High court won't hear Catawbas' appeal

The Catawba Indian Nation ran out of legal options Monday when the U.S. Supreme Court declined to hear an appeal that may have legalized video poker at the tribe's York County reservation, tribal attorney Jay Bender said.

Bender said the high court's decision to reject the appeal without comment is a legal dead end in the Catawbas' two-year fight for video poker games.

"The U.S. Supreme Court is the supreme court. There are no more opportunities for legal review." he said.

Bender said the tribe now has two options -- give up on video poker or try the "unlikely" possibility of legalizing the games through political process. "I'm sure the tribe will look at all the options," Bender said.

Catawba Chief Donald Rodgers remained optimistic Monday.

"Just because the Supreme Court didn't hear the case doesn't mean they wouldn't agree with us," Rodgers said, noting the highest court in the nation receives thousands of petitions annually and only hears a handful of cases. "This is a setback, but we still have other opportunities. We'll survive."

The Catawbas, South Carolina's only federally-recognized Native American tribe, sued the state for video poker rights in 2005, claiming their 1993 land settlement with the federal government allows them to operate video poker games.

But the S.C. Supreme Court, after several earlier legal rounds, decided in March that the state's ban of video poker in 2000 also applies to the Catawbas' tribal land.

"This is another example of how the United States and South Carolina is screwing Indians," Bender said.

S.C. Attorney General Henry McMaster applauded the court's latest action.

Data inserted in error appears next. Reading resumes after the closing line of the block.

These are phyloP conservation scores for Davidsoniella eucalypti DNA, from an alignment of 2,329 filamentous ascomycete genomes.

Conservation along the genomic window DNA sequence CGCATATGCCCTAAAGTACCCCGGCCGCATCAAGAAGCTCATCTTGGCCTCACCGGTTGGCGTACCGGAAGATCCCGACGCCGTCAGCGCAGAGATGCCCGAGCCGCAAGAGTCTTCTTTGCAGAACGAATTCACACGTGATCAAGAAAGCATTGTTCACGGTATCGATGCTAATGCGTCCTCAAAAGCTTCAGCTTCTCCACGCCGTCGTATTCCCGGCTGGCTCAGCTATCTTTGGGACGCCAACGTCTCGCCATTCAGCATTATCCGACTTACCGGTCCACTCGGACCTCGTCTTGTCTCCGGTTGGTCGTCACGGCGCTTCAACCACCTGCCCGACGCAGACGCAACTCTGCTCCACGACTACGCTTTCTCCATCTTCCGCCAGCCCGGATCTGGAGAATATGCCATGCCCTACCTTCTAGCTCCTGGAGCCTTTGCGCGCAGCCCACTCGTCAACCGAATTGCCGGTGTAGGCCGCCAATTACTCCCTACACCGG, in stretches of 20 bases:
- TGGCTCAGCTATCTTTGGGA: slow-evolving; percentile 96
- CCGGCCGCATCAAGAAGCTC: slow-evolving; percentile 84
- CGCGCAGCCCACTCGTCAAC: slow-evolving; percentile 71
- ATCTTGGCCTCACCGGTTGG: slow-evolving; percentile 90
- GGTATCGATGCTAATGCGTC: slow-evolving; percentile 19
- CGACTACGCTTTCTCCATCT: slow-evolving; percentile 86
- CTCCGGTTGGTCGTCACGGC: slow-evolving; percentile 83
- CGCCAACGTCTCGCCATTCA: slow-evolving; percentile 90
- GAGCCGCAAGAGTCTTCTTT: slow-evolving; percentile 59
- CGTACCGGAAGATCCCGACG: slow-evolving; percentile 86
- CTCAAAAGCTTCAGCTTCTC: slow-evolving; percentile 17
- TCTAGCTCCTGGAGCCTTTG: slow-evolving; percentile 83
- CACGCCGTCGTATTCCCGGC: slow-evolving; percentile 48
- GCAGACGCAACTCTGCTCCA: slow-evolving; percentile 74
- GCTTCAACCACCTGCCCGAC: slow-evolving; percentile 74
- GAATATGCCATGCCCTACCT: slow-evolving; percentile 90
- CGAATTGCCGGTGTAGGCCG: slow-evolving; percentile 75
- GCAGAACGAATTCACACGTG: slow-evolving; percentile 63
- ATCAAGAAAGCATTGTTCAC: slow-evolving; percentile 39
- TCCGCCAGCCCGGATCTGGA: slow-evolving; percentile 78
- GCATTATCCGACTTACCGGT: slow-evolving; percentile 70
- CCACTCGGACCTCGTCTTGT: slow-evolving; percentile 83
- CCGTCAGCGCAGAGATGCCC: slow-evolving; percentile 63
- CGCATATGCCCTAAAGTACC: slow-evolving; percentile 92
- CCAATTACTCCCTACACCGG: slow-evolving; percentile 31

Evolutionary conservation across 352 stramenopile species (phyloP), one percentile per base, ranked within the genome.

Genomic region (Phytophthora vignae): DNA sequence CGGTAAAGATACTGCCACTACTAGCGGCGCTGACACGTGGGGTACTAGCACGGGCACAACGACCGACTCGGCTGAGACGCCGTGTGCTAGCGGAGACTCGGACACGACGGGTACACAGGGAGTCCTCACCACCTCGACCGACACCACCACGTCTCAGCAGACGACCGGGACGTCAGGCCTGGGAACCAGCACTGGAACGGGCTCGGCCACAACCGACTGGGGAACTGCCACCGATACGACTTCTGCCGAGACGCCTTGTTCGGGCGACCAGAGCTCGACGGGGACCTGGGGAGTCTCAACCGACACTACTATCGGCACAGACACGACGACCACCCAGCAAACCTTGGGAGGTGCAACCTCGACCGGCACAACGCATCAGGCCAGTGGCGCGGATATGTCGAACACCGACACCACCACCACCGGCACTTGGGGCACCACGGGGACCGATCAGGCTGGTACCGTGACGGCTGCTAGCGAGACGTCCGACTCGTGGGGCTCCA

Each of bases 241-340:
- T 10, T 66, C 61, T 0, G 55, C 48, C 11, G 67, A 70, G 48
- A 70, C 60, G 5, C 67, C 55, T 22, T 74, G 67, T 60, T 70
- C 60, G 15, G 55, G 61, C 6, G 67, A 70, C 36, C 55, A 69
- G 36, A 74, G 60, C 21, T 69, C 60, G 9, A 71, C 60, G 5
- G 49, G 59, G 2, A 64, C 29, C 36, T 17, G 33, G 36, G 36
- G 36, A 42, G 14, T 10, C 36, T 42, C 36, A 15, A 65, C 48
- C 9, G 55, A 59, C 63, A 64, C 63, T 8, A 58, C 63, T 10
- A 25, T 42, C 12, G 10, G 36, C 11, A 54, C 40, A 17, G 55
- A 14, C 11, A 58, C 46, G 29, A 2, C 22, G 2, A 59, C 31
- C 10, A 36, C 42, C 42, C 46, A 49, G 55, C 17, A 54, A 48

"We believe our S.C. Supreme Court answered all the questions correctly," he said Monday in a written statement. "We are pleased the U.S. Supreme Court chose not to consider anything further."

State Sen. Wes Hayes, R-Rock Hill, an opponent of expanded gambling, also hailed the decision.

"I think it's the end of the line for the idea of having video poker on the reservation," he said.

Hayes thought it unlikely that the Legislature would change state law to allow for expanded gambling. A push to allow high-stakes bingo two years ago found little support. However, he did worry that the Catawbas could try to lobby Congress.

U.S. Rep. John Spratt, D-S.C., whose district includes the Catawba reservation, couldn't be reached.

Rodgers, elected chief in July, said the state ruling is out of line because the 1993 settlement shouldn't be trumped by the state's ban seven years later.

"It's a sad situation," Rodgers said. "They can change the rules on you, but you can never change the rules on them."

While some tribe members said the video poker fight was going to be a bargaining chip for a high-stakes gambling operation along Interstate 95, Rodgers said video poker would have ensured the tribe's economic survival.

Now, instead of dwelling on video poker, the tribe will re-focus its efforts on launching a bingo hall to generate revenue, Rodgers said.

The tribe has been without a major revenue stream since its Cherry Road bingo hall was closed and sold to the developer of a Super Bi-Lo last year. Attempts to open bingo operations in Myrtle Beach and Orangeburg in recent years have failed, too.

The settlement allows the tribe to operate two bingo halls in South Carolina, one on the tribe's original land (parts of York, Chester and Lancaster counties) and another anywhere in the state that gives local approval, Rodgers said. Although, the state's Education Lottery and taxes on bingo have diminished the game's profitability, he said.

"It's a sad situation. We need economic options so we're not dependent on the government," the chief said. "We're going to test some waters and get something else going."

Rodgers acknowledged talks are under way with a developer in Marion County for a bingo hall at the former Carolinas' Amphitheater but said a contract hasn't been signed. He also said the possibility of suing for video poker again in the future isn't out of the question.